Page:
Lena Dunham’s memoir, Not that Kind of Girl was published at the end of September, and in the last two days, the internet has basically exploded around its contents. Dunham’s narration of her sexual behavior towards her younger sister, Grace, has resulted in many demanding that Planned Parenthood “#dropdunham” as its celebrity spokesperson. And then there’s the notable fissure that Dunham’s very presence has caused in feminist communities: Is she a sexual predator hiding behind quirk and white privilege? Is Grace Dunham, actress, poet and a supporter of her sister’s work (she’s traveling with Lena on her book tour a victim of sexual abuse, in spite of the fact that she doesn’t identify herself as one? Is everyone defending Dunham against the accusation that she’s a predator a child abuse apologist?
In response to the chaos, Nona Willis Aronowitz and Collier Meyerson created Those Kinds of Girls, a Tumblr where women can post stories of childhood sexual experiences – “strange shit” they did, or that was done to them, when experimentation was everything and boundaries were not yet a thing they, and their peers, were cognizant of. I talked to Willis Aronowitz, the newest editor at Talking Points Memo, and Meyerson, a web producer at All in With Chris Hayes, about the motivation behind the Tumblr, policing women’s experiences, and the stories we’re afraid to tell. Keep reading »
Last week, I was in a conversation on Facebook in which I admitted to not liking kids. (My comment: “Real talk: I don’t actually like babies, actually, or children.”) I thought about taking it down as soon as I posted it. An hour later, I was still thinking about taking it down. No one paid much attention to the comment; it’s not really a secret among my friends that I feel this way, although one friend wrote “Yikes,” which I’m still not sure how to respond to. Nevertheless, I felt like I had crossed some serious line. I post everything I write — mostly personal essays that connect to my political beliefs — on social media. As such, this status is definitely not the first time I’ve insulted someone with my beliefs. Yet affirming my dislike of children on Facebook seemed like a whole new level of evil.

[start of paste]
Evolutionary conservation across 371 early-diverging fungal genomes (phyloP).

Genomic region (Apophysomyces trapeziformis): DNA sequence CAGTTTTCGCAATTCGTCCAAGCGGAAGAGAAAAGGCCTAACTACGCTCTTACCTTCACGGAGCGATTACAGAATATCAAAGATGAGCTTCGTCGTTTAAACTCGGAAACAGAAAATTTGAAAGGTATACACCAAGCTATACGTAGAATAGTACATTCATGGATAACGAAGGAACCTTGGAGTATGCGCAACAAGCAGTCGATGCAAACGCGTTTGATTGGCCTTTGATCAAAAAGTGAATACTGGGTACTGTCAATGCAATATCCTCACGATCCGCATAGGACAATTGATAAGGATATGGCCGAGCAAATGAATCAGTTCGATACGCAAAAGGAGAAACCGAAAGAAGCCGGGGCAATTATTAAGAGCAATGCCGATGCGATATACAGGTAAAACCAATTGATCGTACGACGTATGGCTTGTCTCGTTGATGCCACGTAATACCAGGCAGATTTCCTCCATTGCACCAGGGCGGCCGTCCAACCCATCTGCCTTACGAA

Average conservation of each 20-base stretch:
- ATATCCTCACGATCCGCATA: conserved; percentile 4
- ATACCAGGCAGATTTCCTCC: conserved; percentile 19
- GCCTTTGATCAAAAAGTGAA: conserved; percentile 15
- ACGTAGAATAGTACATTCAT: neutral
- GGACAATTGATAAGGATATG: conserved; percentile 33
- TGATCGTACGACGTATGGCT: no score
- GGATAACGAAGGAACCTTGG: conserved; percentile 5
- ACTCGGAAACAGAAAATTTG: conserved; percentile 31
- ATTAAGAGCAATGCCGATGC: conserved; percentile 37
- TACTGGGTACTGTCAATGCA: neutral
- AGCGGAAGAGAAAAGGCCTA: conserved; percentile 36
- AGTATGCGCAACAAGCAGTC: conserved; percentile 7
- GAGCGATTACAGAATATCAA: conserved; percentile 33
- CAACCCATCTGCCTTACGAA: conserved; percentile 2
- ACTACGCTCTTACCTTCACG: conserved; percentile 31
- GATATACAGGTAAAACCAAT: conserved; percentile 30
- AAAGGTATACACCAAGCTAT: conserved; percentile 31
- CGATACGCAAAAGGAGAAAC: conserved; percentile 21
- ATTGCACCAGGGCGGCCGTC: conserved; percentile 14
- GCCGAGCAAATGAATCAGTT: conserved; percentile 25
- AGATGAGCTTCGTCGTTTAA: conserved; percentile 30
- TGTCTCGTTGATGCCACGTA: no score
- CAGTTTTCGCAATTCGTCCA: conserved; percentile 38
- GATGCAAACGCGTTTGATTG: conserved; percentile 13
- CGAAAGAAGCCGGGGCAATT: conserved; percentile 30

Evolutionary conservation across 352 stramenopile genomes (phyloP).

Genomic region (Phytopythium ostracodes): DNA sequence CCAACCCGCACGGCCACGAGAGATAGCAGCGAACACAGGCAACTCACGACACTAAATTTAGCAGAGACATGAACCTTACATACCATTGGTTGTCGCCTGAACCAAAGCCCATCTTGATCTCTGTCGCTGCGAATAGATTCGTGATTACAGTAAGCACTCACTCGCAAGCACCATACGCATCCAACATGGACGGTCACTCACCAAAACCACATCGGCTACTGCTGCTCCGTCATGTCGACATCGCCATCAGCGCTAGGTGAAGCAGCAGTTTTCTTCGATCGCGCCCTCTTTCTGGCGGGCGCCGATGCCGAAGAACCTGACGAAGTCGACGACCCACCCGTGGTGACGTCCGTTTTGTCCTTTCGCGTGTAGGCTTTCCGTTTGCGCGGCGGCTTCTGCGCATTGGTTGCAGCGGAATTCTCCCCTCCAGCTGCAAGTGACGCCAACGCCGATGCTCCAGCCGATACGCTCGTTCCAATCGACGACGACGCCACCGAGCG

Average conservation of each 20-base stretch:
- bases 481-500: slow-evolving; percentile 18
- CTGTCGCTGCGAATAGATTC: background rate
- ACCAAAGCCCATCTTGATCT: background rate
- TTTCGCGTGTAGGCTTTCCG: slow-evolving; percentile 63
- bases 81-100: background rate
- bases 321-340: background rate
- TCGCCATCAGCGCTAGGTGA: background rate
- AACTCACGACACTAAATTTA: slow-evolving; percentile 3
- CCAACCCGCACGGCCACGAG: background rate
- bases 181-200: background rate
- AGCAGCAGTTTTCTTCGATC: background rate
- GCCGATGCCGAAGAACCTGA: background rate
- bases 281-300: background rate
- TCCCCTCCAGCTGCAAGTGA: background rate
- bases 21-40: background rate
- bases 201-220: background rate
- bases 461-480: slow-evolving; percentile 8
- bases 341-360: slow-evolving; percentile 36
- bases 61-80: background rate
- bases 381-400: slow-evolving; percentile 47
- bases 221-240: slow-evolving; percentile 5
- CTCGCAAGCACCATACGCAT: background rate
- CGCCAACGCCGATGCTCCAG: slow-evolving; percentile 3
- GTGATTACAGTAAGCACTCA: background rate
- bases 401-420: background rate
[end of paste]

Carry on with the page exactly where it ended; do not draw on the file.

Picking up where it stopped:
But still, I didn’t take the status down. Keep reading »
There are two main versions of my name story. The first is the one I like telling, which is that I was named after my grandmother’s best friend, Charlotte. It doesn’t make any sense, I know. But it’s better — although I suspect less accurate — than the second version, which is that my mother was reading a magazine while sitting on the toilet (apparently this was an important detail), and came across an ad for Chanel perfume. Hence, a difficultly-named troublemaker was born.
I hate my name. Okay, that’s not fair. I have a complicated relationship with my name. For a long time, I just wanted to be named Jen, or Rebecca, or anything but Chanel. (I’m an only child, so there’s no one to compare names with, no sibling with an equally complicated name.) Teachers went into a full-on, sweaty panic when they saw my full name, and kids seized upon me with gleeful cruelty, creating every permutation you can think of and referring to me as such. Recently, when I was signing into the apartment building where I was cat sitting, the doorman informed me that my name was “not spelled that way.” Keep reading »